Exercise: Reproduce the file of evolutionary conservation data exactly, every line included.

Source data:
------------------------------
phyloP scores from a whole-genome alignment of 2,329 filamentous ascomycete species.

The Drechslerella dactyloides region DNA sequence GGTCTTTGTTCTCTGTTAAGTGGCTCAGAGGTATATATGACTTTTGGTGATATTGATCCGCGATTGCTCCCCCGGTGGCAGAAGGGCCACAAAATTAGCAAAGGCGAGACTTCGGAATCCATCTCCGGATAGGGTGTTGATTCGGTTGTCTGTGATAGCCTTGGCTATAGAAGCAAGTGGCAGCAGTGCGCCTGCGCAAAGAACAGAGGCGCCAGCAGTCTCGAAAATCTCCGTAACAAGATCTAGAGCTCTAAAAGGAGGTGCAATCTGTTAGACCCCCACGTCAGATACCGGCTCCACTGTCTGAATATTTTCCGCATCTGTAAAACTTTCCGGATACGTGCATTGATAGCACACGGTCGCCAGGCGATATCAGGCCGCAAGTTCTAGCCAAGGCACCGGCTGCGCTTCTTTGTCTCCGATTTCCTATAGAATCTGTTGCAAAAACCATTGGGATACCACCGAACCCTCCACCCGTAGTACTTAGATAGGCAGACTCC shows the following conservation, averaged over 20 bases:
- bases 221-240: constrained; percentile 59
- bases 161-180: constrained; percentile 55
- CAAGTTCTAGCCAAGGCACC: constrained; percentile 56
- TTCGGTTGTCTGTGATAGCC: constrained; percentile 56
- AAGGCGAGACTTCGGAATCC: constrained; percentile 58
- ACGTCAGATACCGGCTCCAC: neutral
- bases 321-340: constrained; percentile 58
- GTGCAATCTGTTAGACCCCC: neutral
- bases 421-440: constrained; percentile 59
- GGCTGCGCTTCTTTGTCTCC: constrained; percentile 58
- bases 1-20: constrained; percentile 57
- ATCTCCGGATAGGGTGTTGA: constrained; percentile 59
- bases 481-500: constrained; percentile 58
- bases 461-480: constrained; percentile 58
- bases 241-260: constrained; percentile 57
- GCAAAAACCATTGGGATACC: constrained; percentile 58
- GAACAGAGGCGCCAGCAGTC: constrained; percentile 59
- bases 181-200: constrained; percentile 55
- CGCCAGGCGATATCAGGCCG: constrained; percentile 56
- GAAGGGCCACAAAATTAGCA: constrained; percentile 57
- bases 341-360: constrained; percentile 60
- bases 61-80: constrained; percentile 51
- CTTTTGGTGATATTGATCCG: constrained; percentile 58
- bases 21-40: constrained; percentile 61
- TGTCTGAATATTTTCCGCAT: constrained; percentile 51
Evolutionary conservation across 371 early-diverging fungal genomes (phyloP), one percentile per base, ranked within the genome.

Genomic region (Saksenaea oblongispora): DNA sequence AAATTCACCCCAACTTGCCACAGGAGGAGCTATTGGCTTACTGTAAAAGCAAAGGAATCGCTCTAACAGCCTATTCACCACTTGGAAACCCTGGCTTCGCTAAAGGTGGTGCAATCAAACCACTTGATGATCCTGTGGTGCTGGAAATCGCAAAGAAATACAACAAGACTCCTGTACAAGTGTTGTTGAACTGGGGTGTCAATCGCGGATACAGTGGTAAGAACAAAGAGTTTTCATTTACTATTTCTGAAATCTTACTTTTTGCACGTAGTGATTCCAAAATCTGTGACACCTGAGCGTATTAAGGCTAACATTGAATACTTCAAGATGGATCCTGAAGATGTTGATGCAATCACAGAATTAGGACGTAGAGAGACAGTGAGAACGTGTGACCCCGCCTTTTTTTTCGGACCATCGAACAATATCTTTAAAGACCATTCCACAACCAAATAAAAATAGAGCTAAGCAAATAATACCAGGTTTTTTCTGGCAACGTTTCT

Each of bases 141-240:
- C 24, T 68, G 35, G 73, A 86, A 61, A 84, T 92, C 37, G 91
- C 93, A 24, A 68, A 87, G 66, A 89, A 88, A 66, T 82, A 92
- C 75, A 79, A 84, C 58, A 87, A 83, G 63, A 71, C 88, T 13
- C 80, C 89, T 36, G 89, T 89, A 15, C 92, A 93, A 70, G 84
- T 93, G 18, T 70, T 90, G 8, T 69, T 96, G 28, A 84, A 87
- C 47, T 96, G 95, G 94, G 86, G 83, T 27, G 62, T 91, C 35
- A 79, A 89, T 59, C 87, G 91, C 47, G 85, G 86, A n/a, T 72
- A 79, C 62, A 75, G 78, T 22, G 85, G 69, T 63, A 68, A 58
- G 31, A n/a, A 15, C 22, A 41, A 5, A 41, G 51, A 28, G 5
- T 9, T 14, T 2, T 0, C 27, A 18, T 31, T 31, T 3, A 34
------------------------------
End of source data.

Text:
phyloP scores from a whole-genome alignment of 2,329 filamentous ascomycete species.

The Drechslerella dactyloides region DNA sequence GGTCTTTGTTCTCTGTTAAGTGGCTCAGAGGTATATATGACTTTTGGTGATATTGATCCGCGATTGCTCCCCCGGTGGCAGAAGGGCCACAAAATTAGCAAAGGCGAGACTTCGGAATCCATCTCCGGATAGGGTGTTGATTCGGTTGTCTGTGATAGCCTTGGCTATAGAAGCAAGTGGCAGCAGTGCGCCTGCGCAAAGAACAGAGGCGCCAGCAGTCTCGAAAATCTCCGTAACAAGATCTAGAGCTCTAAAAGGAGGTGCAATCTGTTAGACCCCCACGTCAGATACCGGCTCCACTGTCTGAATATTTTCCGCATCTGTAAAACTTTCCGGATACGTGCATTGATAGCACACGGTCGCCAGGCGATATCAGGCCGCAAGTTCTAGCCAAGGCACCGGCTGCGCTTCTTTGTCTCCGATTTCCTATAGAATCTGTTGCAAAAACCATTGGGATACCACCGAACCCTCCACCCGTAGTACTTAGATAGGCAGACTCC shows the following conservation, averaged over 20 bases:
- bases 221-240: constrained; percentile 59
- bases 161-180: constrained; percentile 55
- CAAGTTCTAGCCAAGGCACC: constrained; percentile 56
- TTCGGTTGTCTGTGATAGCC: constrained; percentile 56
- AAGGCGAGACTTCGGAATCC: constrained; percentile 58
- ACGTCAGATACCGGCTCCAC: neutral
- bases 321-340: constrained; percentile 58
- GTGCAATCTGTTAGACCCCC: neutral
- bases 421-440: constrained; percentile 59
- GGCTGCGCTTCTTTGTCTCC: constrained; percentile 58
- bases 1-20: constrained; percentile 57
- ATCTCCGGATAGGGTGTTGA: constrained; percentile 59
- bases 481-500: constrained; percentile 58
- bases 461-480: constrained; percentile 58
- bases 241-260: constrained; percentile 57
- GCAAAAACCATTGGGATACC: constrained; percentile 58
- GAACAGAGGCGCCAGCAGTC: constrained; percentile 59
- bases 181-200: constrained; percentile 55
- CGCCAGGCGATATCAGGCCG: constrained; percentile 56
- GAAGGGCCACAAAATTAGCA: constrained; percentile 57
- bases 341-360: constrained; percentile 60
- bases 61-80: constrained; percentile 51
- CTTTTGGTGATATTGATCCG: constrained; percentile 58
- bases 21-40: constrained; percentile 61
- TGTCTGAATATTTTCCGCAT: constrained; percentile 51
Evolutionary conservation across 371 early-diverging fungal genomes (phyloP), one percentile per base, ranked within the genome.

Genomic region (Saksenaea oblongispora): DNA sequence AAATTCACCCCAACTTGCCACAGGAGGAGCTATTGGCTTACTGTAAAAGCAAAGGAATCGCTCTAACAGCCTATTCACCACTTGGAAACCCTGGCTTCGCTAAAGGTGGTGCAATCAAACCACTTGATGATCCTGTGGTGCTGGAAATCGCAAAGAAATACAACAAGACTCCTGTACAAGTGTTGTTGAACTGGGGTGTCAATCGCGGATACAGTGGTAAGAACAAAGAGTTTTCATTTACTATTTCTGAAATCTTACTTTTTGCACGTAGTGATTCCAAAATCTGTGACACCTGAGCGTATTAAGGCTAACATTGAATACTTCAAGATGGATCCTGAAGATGTTGATGCAATCACAGAATTAGGACGTAGAGAGACAGTGAGAACGTGTGACCCCGCCTTTTTTTTCGGACCATCGAACAATATCTTTAAAGACCATTCCACAACCAAATAAAAATAGAGCTAAGCAAATAATACCAGGTTTTTTCTGGCAACGTTTCT

Each of bases 141-240:
- C 24, T 68, G 35, G 73, A 86, A 61, A 84, T 92, C 37, G 91
- C 93, A 24, A 68, A 87, G 66, A 89, A 88, A 66, T 82, A 92
- C 75, A 79, A 84, C 58, A 87, A 83, G 63, A 71, C 88, T 13
- C 80, C 89, T 36, G 89, T 89, A 15, C 92, A 93, A 70, G 84
- T 93, G 18, T 70, T 90, G 8, T 69, T 96, G 28, A 84, A 87
- C 47, T 96, G 95, G 94, G 86, G 83, T 27, G 62, T 91, C 35
- A 79, A 89, T 59, C 87, G 91, C 47, G 85, G 86, A n/a, T 72
- A 79, C 62, A 75, G 78, T 22, G 85, G 69, T 63, A 68, A 58
- G 31, A n/a, A 15, C 22, A 41, A 5, A 41, G 51, A 28, G 5
- T 9, T 14, T 2, T 0, C 27, A 18, T 31, T 31, T 3, A 34